The future of AI in marketing
May 23rd, 2019
It’s a common occurrence in the news that we see yet another company has had their data leaked. Only last week we saw another case, the BBC reported that a huge leak of confidential documents had revealed how the rich and powerful are using tax havens, and the Panama Papers are still dominating headlines this week. This is just one of many examples from the past few years. While this example doesn’t affect your average person I am interested in finding out what data really knows about me and how myself, and companies, can protect against personal data leaks.
A lot, apparently.
Recently Forbes ran an article on ‘21 scary things big data knows about you’ although some of these didn’t scare or even surprise me some caught my eye. One that does worry me is that many of the apps we have on our phones can access our personal information. It’s something we don’t think about but while we’re playing the latest game the app is collecting data about us, the article even revealed that some apps access your phone’s microphone so they can record what is going on around you as you use them! However the thing that worries me the most is what are they doing with this data – is it purely for marketing purposes or is there something else?
Another one that caught my eye, although didn’t surprise me, was that our credit card companies and our grocery stores know what we buy, how much we usually spend and what brands we like. Sometimes this works in our favour as we collect loyalty points and offers on the latest products. But this data seems more personal than that of which the apps collect. To me this is the data I want protected and secure.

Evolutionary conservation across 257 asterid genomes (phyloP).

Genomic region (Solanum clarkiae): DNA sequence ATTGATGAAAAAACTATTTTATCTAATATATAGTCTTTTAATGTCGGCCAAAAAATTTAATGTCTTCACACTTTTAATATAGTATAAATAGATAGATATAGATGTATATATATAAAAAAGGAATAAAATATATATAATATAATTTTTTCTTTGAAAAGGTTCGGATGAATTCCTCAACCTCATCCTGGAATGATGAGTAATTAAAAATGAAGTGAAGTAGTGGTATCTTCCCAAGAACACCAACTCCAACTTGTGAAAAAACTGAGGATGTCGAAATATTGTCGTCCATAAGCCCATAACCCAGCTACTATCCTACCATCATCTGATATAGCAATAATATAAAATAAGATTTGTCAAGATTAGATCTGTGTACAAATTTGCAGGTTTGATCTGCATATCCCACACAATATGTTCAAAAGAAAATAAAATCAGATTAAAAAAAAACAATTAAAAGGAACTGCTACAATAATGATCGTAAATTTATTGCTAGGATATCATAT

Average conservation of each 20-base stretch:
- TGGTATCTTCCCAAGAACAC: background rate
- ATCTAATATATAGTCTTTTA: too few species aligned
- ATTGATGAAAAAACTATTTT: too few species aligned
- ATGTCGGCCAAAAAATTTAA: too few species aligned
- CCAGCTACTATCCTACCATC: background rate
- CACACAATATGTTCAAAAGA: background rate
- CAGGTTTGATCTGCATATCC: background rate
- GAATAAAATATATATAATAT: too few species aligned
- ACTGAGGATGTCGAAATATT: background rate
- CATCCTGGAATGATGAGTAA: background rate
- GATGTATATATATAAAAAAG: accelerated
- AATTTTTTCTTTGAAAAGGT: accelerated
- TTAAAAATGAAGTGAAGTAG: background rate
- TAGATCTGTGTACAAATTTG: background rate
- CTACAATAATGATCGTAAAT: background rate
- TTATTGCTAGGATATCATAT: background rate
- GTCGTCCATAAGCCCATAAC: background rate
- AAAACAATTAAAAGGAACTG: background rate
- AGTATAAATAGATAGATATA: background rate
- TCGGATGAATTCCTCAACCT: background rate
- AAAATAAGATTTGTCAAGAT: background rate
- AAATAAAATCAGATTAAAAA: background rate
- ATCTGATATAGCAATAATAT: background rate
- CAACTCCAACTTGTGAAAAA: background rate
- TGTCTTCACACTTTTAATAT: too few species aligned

There is no definitive answer to this question, it is purely personal opinion. I guess it’s down to what we are willing to give to companies, as the user of these products we have to be aware of what we are giving away as well as how much.
We also have to be aware of ‘data scams’, again only last week the BBC reported on a “fake event” that is going around Facebook, the article suggests that this could just be a scam so the organisers can gain data around your Facebook account. Although this hasn’t be confirmed as fake it makes you realise how much data we can give away without realising and as I mentioned before how we need to raise our awareness of what we give away.
In order to better understand this I asked my data network on LinkedIn how they think companies can protect their data better. Interestingly many of the responses stated that “nothing is fool-proof” when protecting data and there is no such things as “one size fits all”. One thing that does seem clear is the companies holding our data need a lot of strategic planning from the start, so when the solution is implemented it is “simple and assertive”.
Do you worry about how much data companies have on you? Do you think there is a danger of them holding too much? I would love to hear your opinions on this topic, please comment below.
This blog post was originally posted on LinkedIn. To view the original article, click here